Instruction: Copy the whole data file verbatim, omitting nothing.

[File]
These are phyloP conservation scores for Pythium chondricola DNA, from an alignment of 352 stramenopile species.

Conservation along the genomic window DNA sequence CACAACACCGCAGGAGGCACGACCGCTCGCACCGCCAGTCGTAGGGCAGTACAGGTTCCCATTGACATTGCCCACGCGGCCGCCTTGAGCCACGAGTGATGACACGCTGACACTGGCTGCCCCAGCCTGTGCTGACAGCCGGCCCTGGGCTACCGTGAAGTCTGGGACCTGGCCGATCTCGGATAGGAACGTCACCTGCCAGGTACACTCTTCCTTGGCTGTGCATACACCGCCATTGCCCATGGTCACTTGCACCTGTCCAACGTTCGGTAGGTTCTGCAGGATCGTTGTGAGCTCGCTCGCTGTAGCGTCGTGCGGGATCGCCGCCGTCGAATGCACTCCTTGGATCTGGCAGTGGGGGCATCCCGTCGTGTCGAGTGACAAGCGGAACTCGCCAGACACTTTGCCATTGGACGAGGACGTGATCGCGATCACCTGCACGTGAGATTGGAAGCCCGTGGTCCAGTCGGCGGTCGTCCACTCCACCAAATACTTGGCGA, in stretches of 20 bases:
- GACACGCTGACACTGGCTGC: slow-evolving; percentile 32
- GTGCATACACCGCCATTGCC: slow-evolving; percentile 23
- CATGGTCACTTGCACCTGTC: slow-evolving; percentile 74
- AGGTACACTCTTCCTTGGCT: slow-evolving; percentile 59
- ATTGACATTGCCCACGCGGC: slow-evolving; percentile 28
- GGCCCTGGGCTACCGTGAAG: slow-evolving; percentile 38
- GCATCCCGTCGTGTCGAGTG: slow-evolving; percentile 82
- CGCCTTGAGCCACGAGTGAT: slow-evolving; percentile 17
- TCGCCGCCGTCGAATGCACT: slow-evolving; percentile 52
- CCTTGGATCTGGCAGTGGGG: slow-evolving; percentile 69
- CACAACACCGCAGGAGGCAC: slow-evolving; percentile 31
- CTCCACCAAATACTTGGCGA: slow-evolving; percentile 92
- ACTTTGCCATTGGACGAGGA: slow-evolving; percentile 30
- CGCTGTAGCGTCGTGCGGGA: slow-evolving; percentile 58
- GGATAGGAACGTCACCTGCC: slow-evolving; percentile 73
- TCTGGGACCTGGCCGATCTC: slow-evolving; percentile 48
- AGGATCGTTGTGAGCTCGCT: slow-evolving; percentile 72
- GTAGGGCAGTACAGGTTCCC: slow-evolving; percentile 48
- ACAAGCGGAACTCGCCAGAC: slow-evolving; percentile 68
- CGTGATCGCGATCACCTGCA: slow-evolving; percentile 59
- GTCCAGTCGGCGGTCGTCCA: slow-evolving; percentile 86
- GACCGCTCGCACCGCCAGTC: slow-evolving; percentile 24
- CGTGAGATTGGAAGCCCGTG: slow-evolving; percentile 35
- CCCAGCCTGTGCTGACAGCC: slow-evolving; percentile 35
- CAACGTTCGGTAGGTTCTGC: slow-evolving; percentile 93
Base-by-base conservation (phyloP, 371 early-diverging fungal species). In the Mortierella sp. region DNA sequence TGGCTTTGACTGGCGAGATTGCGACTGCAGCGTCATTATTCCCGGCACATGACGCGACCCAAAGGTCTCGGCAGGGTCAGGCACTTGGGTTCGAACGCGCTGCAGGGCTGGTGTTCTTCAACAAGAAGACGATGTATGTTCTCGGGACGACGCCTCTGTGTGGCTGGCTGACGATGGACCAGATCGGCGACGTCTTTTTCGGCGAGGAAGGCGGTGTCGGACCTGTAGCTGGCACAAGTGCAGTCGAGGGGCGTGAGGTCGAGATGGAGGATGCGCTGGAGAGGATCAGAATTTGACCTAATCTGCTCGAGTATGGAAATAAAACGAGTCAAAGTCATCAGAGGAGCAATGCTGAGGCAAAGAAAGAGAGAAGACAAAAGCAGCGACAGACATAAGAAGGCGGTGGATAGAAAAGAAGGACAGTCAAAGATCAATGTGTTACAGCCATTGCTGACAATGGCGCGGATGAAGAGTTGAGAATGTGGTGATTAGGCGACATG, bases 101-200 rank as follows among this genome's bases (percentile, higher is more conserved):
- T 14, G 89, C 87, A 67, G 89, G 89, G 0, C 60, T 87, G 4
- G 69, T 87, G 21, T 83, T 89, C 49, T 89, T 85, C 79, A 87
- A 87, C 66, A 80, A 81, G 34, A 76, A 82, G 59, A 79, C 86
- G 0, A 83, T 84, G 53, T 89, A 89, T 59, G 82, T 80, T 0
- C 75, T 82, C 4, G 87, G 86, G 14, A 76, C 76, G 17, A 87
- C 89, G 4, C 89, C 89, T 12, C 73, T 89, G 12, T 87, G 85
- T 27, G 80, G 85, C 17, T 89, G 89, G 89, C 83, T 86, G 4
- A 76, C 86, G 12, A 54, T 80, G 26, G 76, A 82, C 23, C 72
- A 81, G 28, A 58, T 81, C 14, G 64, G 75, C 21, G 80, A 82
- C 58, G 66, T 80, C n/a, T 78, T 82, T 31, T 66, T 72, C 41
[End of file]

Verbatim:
These are phyloP conservation scores for Pythium chondricola DNA, from an alignment of 352 stramenopile species.

Conservation along the genomic window DNA sequence CACAACACCGCAGGAGGCACGACCGCTCGCACCGCCAGTCGTAGGGCAGTACAGGTTCCCATTGACATTGCCCACGCGGCCGCCTTGAGCCACGAGTGATGACACGCTGACACTGGCTGCCCCAGCCTGTGCTGACAGCCGGCCCTGGGCTACCGTGAAGTCTGGGACCTGGCCGATCTCGGATAGGAACGTCACCTGCCAGGTACACTCTTCCTTGGCTGTGCATACACCGCCATTGCCCATGGTCACTTGCACCTGTCCAACGTTCGGTAGGTTCTGCAGGATCGTTGTGAGCTCGCTCGCTGTAGCGTCGTGCGGGATCGCCGCCGTCGAATGCACTCCTTGGATCTGGCAGTGGGGGCATCCCGTCGTGTCGAGTGACAAGCGGAACTCGCCAGACACTTTGCCATTGGACGAGGACGTGATCGCGATCACCTGCACGTGAGATTGGAAGCCCGTGGTCCAGTCGGCGGTCGTCCACTCCACCAAATACTTGGCGA, in stretches of 20 bases:
- GACACGCTGACACTGGCTGC: slow-evolving; percentile 32
- GTGCATACACCGCCATTGCC: slow-evolving; percentile 23
- CATGGTCACTTGCACCTGTC: slow-evolving; percentile 74
- AGGTACACTCTTCCTTGGCT: slow-evolving; percentile 59
- ATTGACATTGCCCACGCGGC: slow-evolving; percentile 28
- GGCCCTGGGCTACCGTGAAG: slow-evolving; percentile 38
- GCATCCCGTCGTGTCGAGTG: slow-evolving; percentile 82
- CGCCTTGAGCCACGAGTGAT: slow-evolving; percentile 17
- TCGCCGCCGTCGAATGCACT: slow-evolving; percentile 52
- CCTTGGATCTGGCAGTGGGG: slow-evolving; percentile 69
- CACAACACCGCAGGAGGCAC: slow-evolving; percentile 31
- CTCCACCAAATACTTGGCGA: slow-evolving; percentile 92
- ACTTTGCCATTGGACGAGGA: slow-evolving; percentile 30
- CGCTGTAGCGTCGTGCGGGA: slow-evolving; percentile 58
- GGATAGGAACGTCACCTGCC: slow-evolving; percentile 73
- TCTGGGACCTGGCCGATCTC: slow-evolving; percentile 48
- AGGATCGTTGTGAGCTCGCT: slow-evolving; percentile 72
- GTAGGGCAGTACAGGTTCCC: slow-evolving; percentile 48
- ACAAGCGGAACTCGCCAGAC: slow-evolving; percentile 68
- CGTGATCGCGATCACCTGCA: slow-evolving; percentile 59
- GTCCAGTCGGCGGTCGTCCA: slow-evolving; percentile 86
- GACCGCTCGCACCGCCAGTC: slow-evolving; percentile 24
- CGTGAGATTGGAAGCCCGTG: slow-evolving; percentile 35
- CCCAGCCTGTGCTGACAGCC: slow-evolving; percentile 35
- CAACGTTCGGTAGGTTCTGC: slow-evolving; percentile 93
Base-by-base conservation (phyloP, 371 early-diverging fungal species). In the Mortierella sp. region DNA sequence TGGCTTTGACTGGCGAGATTGCGACTGCAGCGTCATTATTCCCGGCACATGACGCGACCCAAAGGTCTCGGCAGGGTCAGGCACTTGGGTTCGAACGCGCTGCAGGGCTGGTGTTCTTCAACAAGAAGACGATGTATGTTCTCGGGACGACGCCTCTGTGTGGCTGGCTGACGATGGACCAGATCGGCGACGTCTTTTTCGGCGAGGAAGGCGGTGTCGGACCTGTAGCTGGCACAAGTGCAGTCGAGGGGCGTGAGGTCGAGATGGAGGATGCGCTGGAGAGGATCAGAATTTGACCTAATCTGCTCGAGTATGGAAATAAAACGAGTCAAAGTCATCAGAGGAGCAATGCTGAGGCAAAGAAAGAGAGAAGACAAAAGCAGCGACAGACATAAGAAGGCGGTGGATAGAAAAGAAGGACAGTCAAAGATCAATGTGTTACAGCCATTGCTGACAATGGCGCGGATGAAGAGTTGAGAATGTGGTGATTAGGCGACATG, bases 101-200 rank as follows among this genome's bases (percentile, higher is more conserved):
- T 14, G 89, C 87, A 67, G 89, G 89, G 0, C 60, T 87, G 4
- G 69, T 87, G 21, T 83, T 89, C 49, T 89, T 85, C 79, A 87
- A 87, C 66, A 80, A 81, G 34, A 76, A 82, G 59, A 79, C 86
- G 0, A 83, T 84, G 53, T 89, A 89, T 59, G 82, T 80, T 0
- C 75, T 82, C 4, G 87, G 86, G 14, A 76, C 76, G 17, A 87
- C 89, G 4, C 89, C 89, T 12, C 73, T 89, G 12, T 87, G 85
- T 27, G 80, G 85, C 17, T 89, G 89, G 89, C 83, T 86, G 4
- A 76, C 86, G 12, A 54, T 80, G 26, G 76, A 82, C 23, C 72
- A 81, G 28, A 58, T 81, C 14, G 64, G 75, C 21, G 80, A 82
- C 58, G 66, T 80, C n/a, T 78, T 82, T 31, T 66, T 72, C 41